The History of Social Work
The British influence
The Elizabethan Poor Laws of the 1600s tend to be cited as the benchmark of structured social work practices. This legislation imposed taxes on people in each parish or town to pay for their own poor. It also established apprentice programs for poor children, developed workhouses for dependent people and dealt harshly and punitively with able-bodied poor people. These punishments included the public whipping of orphan boys or vagabonds who stole or begged for money, and incarceration of adult men in workhouses. These laws set the standard for dealing with the poor and disadvantaged for over 200 years. The Plymouth colonists transplanted these poor laws from England to America, and went a step further, dividing the poor into two groups, the deserving sick and the undeserving offenders. The former group included widows, the disabled, orphans and thrifty old people. The latter were unmarried mothers, vagrants, the unemployed and the old without savings.
British almshouses or poorhouses began as early as the 10th century as an attempt at social welfare. These houses were set up to provide minimal care to the deserving sick and were mostly paid for by taxes from individual parishes or towns, not municipal dollars. People requested help from the community "Overseer of the Poor," an elected town official. If the need was great or likely to be long term, a person was sent to the poorhouse instead of being given immediate relief, such as money or food. Sometimes people were sent there even if they had not requested help from the Overseer of the Poor, usually when they were found guilty of begging in public or some other offense.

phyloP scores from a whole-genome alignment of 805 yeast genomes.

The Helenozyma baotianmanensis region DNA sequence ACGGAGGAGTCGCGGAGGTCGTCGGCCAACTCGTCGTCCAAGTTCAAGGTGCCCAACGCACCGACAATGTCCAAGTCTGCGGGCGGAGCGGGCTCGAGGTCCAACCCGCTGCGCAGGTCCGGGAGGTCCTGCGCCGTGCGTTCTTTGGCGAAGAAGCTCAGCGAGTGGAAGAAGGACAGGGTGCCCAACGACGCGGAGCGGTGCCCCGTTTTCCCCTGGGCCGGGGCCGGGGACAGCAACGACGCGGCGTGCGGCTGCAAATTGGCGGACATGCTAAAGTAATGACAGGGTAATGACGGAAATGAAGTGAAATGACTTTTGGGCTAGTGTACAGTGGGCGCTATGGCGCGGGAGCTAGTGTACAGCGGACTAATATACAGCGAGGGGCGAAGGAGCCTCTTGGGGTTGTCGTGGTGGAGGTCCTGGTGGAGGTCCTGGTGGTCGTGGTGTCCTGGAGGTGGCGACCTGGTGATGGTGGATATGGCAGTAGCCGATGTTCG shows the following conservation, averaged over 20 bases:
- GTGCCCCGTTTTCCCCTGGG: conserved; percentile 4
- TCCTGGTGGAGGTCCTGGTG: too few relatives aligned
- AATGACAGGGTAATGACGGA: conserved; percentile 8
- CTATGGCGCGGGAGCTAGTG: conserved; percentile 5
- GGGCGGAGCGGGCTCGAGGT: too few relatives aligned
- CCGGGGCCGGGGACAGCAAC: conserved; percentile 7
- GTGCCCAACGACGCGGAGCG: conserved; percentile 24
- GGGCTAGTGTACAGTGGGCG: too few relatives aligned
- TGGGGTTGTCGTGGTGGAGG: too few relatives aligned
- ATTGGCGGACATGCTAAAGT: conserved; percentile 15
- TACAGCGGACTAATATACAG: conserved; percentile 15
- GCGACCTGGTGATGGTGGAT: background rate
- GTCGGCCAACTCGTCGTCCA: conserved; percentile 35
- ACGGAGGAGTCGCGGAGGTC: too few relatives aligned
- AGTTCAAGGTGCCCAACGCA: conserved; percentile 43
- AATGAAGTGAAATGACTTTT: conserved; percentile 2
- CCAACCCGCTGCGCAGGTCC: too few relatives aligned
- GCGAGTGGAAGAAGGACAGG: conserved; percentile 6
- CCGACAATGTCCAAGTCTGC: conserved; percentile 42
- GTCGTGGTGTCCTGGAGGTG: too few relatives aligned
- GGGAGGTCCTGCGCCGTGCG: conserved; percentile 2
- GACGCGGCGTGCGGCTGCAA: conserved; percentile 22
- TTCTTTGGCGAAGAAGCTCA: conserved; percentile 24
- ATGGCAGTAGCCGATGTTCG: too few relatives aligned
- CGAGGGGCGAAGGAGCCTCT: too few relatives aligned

The industrial revolution
The late 1700s through the late 1800s, the time period between the beginning of the industrial revolution and the ending of the Civil War, marked the beginning of modern social work in the United States. As factories and mass production of goods multiplied, and agrarian-based jobs dried up, workers flocked to cities, which led to overcrowding, unemployment and poverty. Once in these newly industrialized cities, families quickly found out that survival, even at the lowest standards of poverty, required that every member of the family work, including children as young as six. It was not uncommon for children to work in factories 12 to14 hours per day with only a one-hour break, earning low to nonexistent wages.
As Americans began moving around the country and congregating where there were jobs, issues of culture and race emerged. Once the sparsely inhabited lands of the West were conquered, native peoples were moved onto reservations, their cultures and traditions altered due to their lack of connection with their transplanted homes and lands. When reconstruction began, freed black slaves faced discrimination in both Northern and Southern states, where they attempted to find work.
Charity begins in the home